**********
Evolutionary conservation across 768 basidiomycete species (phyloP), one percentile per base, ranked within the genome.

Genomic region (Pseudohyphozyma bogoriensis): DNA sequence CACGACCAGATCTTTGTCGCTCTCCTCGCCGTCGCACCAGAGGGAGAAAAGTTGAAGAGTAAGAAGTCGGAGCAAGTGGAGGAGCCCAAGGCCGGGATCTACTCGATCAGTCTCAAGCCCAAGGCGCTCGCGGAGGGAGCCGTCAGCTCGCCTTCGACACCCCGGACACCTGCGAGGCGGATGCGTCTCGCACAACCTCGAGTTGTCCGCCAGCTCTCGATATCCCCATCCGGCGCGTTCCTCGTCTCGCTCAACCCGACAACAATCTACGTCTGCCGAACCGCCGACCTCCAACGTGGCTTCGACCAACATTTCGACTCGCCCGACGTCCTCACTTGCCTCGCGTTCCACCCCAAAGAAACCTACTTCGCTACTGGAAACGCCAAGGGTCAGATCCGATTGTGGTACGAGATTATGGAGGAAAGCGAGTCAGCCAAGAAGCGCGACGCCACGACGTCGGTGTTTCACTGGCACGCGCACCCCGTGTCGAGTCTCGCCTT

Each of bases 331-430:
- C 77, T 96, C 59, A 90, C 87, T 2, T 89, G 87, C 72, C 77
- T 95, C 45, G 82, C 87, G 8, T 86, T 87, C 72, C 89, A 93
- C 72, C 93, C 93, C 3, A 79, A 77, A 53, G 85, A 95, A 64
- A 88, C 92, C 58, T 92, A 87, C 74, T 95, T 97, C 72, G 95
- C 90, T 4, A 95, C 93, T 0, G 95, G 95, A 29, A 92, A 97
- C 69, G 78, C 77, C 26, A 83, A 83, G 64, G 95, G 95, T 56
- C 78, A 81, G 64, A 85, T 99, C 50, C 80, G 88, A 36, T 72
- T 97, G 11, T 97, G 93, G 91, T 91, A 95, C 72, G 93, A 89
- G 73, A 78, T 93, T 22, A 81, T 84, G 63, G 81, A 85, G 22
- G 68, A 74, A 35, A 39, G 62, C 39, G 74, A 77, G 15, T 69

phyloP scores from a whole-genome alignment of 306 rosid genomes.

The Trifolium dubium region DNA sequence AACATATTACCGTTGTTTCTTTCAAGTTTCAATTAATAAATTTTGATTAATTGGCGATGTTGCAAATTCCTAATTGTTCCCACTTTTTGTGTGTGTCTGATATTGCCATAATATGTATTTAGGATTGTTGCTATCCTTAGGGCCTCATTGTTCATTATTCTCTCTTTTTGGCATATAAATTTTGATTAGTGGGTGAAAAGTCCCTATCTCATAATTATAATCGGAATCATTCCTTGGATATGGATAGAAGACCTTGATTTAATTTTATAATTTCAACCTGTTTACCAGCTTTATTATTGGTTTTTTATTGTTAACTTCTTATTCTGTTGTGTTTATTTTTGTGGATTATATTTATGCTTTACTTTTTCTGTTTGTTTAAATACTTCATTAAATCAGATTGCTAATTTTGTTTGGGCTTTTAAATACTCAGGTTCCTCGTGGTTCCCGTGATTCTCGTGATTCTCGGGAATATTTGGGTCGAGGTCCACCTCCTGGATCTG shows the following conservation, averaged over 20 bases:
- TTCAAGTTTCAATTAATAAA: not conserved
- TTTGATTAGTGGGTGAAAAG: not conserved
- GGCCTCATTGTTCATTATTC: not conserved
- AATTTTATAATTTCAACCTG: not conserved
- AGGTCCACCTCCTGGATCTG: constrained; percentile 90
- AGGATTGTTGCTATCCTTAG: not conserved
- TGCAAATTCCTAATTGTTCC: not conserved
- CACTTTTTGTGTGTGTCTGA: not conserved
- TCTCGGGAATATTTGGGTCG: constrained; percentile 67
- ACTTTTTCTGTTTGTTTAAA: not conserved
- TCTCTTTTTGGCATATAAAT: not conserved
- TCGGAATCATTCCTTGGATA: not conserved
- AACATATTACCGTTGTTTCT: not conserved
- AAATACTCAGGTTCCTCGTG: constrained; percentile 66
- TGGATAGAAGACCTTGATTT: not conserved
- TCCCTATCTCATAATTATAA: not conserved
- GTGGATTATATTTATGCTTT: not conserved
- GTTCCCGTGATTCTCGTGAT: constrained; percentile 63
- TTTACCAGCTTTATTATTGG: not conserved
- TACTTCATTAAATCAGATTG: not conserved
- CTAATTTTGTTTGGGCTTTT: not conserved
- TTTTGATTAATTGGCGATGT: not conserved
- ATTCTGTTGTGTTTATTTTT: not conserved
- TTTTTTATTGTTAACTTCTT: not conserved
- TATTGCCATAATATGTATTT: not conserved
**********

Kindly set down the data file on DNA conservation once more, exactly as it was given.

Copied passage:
Evolutionary conservation across 768 basidiomycete species (phyloP), one percentile per base, ranked within the genome.

Genomic region (Pseudohyphozyma bogoriensis): DNA sequence CACGACCAGATCTTTGTCGCTCTCCTCGCCGTCGCACCAGAGGGAGAAAAGTTGAAGAGTAAGAAGTCGGAGCAAGTGGAGGAGCCCAAGGCCGGGATCTACTCGATCAGTCTCAAGCCCAAGGCGCTCGCGGAGGGAGCCGTCAGCTCGCCTTCGACACCCCGGACACCTGCGAGGCGGATGCGTCTCGCACAACCTCGAGTTGTCCGCCAGCTCTCGATATCCCCATCCGGCGCGTTCCTCGTCTCGCTCAACCCGACAACAATCTACGTCTGCCGAACCGCCGACCTCCAACGTGGCTTCGACCAACATTTCGACTCGCCCGACGTCCTCACTTGCCTCGCGTTCCACCCCAAAGAAACCTACTTCGCTACTGGAAACGCCAAGGGTCAGATCCGATTGTGGTACGAGATTATGGAGGAAAGCGAGTCAGCCAAGAAGCGCGACGCCACGACGTCGGTGTTTCACTGGCACGCGCACCCCGTGTCGAGTCTCGCCTT

Each of bases 331-430:
- C 77, T 96, C 59, A 90, C 87, T 2, T 89, G 87, C 72, C 77
- T 95, C 45, G 82, C 87, G 8, T 86, T 87, C 72, C 89, A 93
- C 72, C 93, C 93, C 3, A 79, A 77, A 53, G 85, A 95, A 64
- A 88, C 92, C 58, T 92, A 87, C 74, T 95, T 97, C 72, G 95
- C 90, T 4, A 95, C 93, T 0, G 95, G 95, A 29, A 92, A 97
- C 69, G 78, C 77, C 26, A 83, A 83, G 64, G 95, G 95, T 56
- C 78, A 81, G 64, A 85, T 99, C 50, C 80, G 88, A 36, T 72
- T 97, G 11, T 97, G 93, G 91, T 91, A 95, C 72, G 93, A 89
- G 73, A 78, T 93, T 22, A 81, T 84, G 63, G 81, A 85, G 22
- G 68, A 74, A 35, A 39, G 62, C 39, G 74, A 77, G 15, T 69

phyloP scores from a whole-genome alignment of 306 rosid genomes.

The Trifolium dubium region DNA sequence AACATATTACCGTTGTTTCTTTCAAGTTTCAATTAATAAATTTTGATTAATTGGCGATGTTGCAAATTCCTAATTGTTCCCACTTTTTGTGTGTGTCTGATATTGCCATAATATGTATTTAGGATTGTTGCTATCCTTAGGGCCTCATTGTTCATTATTCTCTCTTTTTGGCATATAAATTTTGATTAGTGGGTGAAAAGTCCCTATCTCATAATTATAATCGGAATCATTCCTTGGATATGGATAGAAGACCTTGATTTAATTTTATAATTTCAACCTGTTTACCAGCTTTATTATTGGTTTTTTATTGTTAACTTCTTATTCTGTTGTGTTTATTTTTGTGGATTATATTTATGCTTTACTTTTTCTGTTTGTTTAAATACTTCATTAAATCAGATTGCTAATTTTGTTTGGGCTTTTAAATACTCAGGTTCCTCGTGGTTCCCGTGATTCTCGTGATTCTCGGGAATATTTGGGTCGAGGTCCACCTCCTGGATCTG shows the following conservation, averaged over 20 bases:
- TTCAAGTTTCAATTAATAAA: not conserved
- TTTGATTAGTGGGTGAAAAG: not conserved
- GGCCTCATTGTTCATTATTC: not conserved
- AATTTTATAATTTCAACCTG: not conserved
- AGGTCCACCTCCTGGATCTG: constrained; percentile 90
- AGGATTGTTGCTATCCTTAG: not conserved
- TGCAAATTCCTAATTGTTCC: not conserved
- CACTTTTTGTGTGTGTCTGA: not conserved
- TCTCGGGAATATTTGGGTCG: constrained; percentile 67
- ACTTTTTCTGTTTGTTTAAA: not conserved
- TCTCTTTTTGGCATATAAAT: not conserved
- TCGGAATCATTCCTTGGATA: not conserved
- AACATATTACCGTTGTTTCT: not conserved
- AAATACTCAGGTTCCTCGTG: constrained; percentile 66
- TGGATAGAAGACCTTGATTT: not conserved
- TCCCTATCTCATAATTATAA: not conserved
- GTGGATTATATTTATGCTTT: not conserved
- GTTCCCGTGATTCTCGTGAT: constrained; percentile 63
- TTTACCAGCTTTATTATTGG: not conserved
- TACTTCATTAAATCAGATTG: not conserved
- CTAATTTTGTTTGGGCTTTT: not conserved
- TTTTGATTAATTGGCGATGT: not conserved
- ATTCTGTTGTGTTTATTTTT: not conserved
- TTTTTTATTGTTAACTTCTT: not conserved
- TATTGCCATAATATGTATTT: not conserved